Kathleen F. of Guelph, Ontario, was 20 when she learned that her mother, Moira, had early onset Alzheimer’s disease. Moira was just 51 at the time.
Her symptoms were subtle at first. There were instances of forgetfulness, but they were explained away as the by-products of a hectic lifestyle.
But then Moira began to forget the day of week. She would get lost in familiar places. The decline in memory, thinking and reasoning grew serious enough that she retired from her job as a high school math teacher.
For Kathleen, her mom’s diagnosis was a shock given her relatively young age. Wasn’t this an old person’s disease? Kathleen knew little about Alzheimer’s. That all changed quickly – it had to.
Kathleen now shares the responsibilities of caregiving with her dad. Her younger siblings help whenever they can.
Caregiving can be a lonely, anxious and physically gruelling experience.
Caring for someone with a life-altering disease is an enormous responsibility, and one not always appreciated by society. It can be a lonely, anxious and physically gruelling experience.
Caregiving is even more emotionally exhausting when a loved one is concerned. To see a person on whom you depended all your life progressively get dependent on you can be heartbreaking.
It’s not uncommon for caretakers to put their lives on-hold as they deal with the enormous demands placed upon them.
Kathleen and her dad help Moira to get to a day program through an accessible transportation service every morning, as she is unable to get into a car independently. Numerous doctors’ appointments are routine. There are also the challenges of navigating a sometimes complex healthcare system.
In short, when you’re a caregiver, ‘days off’ are few and far between.
“You have to kind of be in the moment…be very present because it is sad and if you think about it too much, it’s very difficult.”
While daughter and father receive help from support workers, it is for only two hours a day. Despite all of these demands, Kathleen manages to work full-time as a registered kinesiologist, while taking online classes through the University of Guelph.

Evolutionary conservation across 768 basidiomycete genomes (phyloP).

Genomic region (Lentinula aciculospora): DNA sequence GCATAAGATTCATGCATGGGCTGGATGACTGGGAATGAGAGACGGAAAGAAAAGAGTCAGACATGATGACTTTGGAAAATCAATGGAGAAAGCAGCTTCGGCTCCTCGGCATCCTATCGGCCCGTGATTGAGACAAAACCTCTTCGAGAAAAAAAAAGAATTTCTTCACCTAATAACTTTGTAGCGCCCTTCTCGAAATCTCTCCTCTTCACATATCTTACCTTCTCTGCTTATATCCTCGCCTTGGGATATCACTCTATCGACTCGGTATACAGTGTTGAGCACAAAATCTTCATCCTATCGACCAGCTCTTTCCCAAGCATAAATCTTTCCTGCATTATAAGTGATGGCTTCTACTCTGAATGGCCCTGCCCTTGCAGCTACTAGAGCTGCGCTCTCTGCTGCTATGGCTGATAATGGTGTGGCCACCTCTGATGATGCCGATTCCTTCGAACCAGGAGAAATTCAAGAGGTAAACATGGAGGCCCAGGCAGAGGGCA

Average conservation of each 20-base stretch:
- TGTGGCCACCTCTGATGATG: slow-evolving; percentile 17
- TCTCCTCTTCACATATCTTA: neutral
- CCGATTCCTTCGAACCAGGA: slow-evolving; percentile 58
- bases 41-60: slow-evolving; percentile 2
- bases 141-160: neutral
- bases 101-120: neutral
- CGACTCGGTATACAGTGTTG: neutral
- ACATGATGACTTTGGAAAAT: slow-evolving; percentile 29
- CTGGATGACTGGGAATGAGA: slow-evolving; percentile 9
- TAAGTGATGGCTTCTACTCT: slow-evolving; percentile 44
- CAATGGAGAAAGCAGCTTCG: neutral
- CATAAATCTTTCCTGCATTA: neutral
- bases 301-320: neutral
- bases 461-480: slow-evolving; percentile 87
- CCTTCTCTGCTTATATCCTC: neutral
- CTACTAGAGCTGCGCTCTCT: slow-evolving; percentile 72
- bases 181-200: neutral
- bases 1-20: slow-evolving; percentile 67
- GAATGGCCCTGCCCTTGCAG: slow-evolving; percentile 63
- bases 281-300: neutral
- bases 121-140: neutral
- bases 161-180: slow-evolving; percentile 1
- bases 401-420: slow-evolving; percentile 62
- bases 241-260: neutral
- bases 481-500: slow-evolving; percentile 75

Kathleen’s story is featured in a TVO documentary.
Much Too Young is a documentary produced by TVO – a public educational media organization in Ontario. It was first aired on World Alzheimer’s Day last Fall. It follows Kathleen, and three other young people as they meet the challenges of caring for loved ones living with Alzheimer’s. Each one, in their own way, put aside their own life and future plans to provide the necessary care.
Kathleen participated in the documentary to help other young caretakers. “At that time my mom was diagnosed, there were not a lot of resources for young caretakers. I felt really isolated.”
“Hopefully, the film will help others understand that it is not just about memory loss. The disease affects people so differently.”
A MedicAlert Safely Home subscriber since 2012.
At 57, Moira no longer recognizes Kathleen, her siblings or her husband, although she does recognize them as important people that love her.
Moira has been a MedicAlert Safely Home subscriber since 2012. It’s a nation-wide program created in partnership with the Alzheimer Society of Canada.
While MedicAlert Safely Home was designed specifically with the safety of the subscribers in mind, caregivers have benefited, as well.
Knowing that emergency responders will quickly recognize her mother’s condition has been a huge source of comfort for Kathleen. “We ensure that she is wearing her ID every day. It’s extra level of protection for my mom.”
“I would recommend MedicAlert Safely Home to anyone who cares and loves someone with a life-threatening disease. As a caregiver, you can’t do everything on your own. You need others, a network. In a way, I look at the MedicAlert as part of my caregiver network.”
For more information on MedicAlert Safely Home, visit www.medicalert.ca/safely-home or call 1-866-668-1507.
Thank you Kathleen for sharing your MedicAlert story with us! Are you a MedicAlert subscriber or a caregiver and would like to share your story? We would love to hear from you! Share your story at medicalert.ca/community.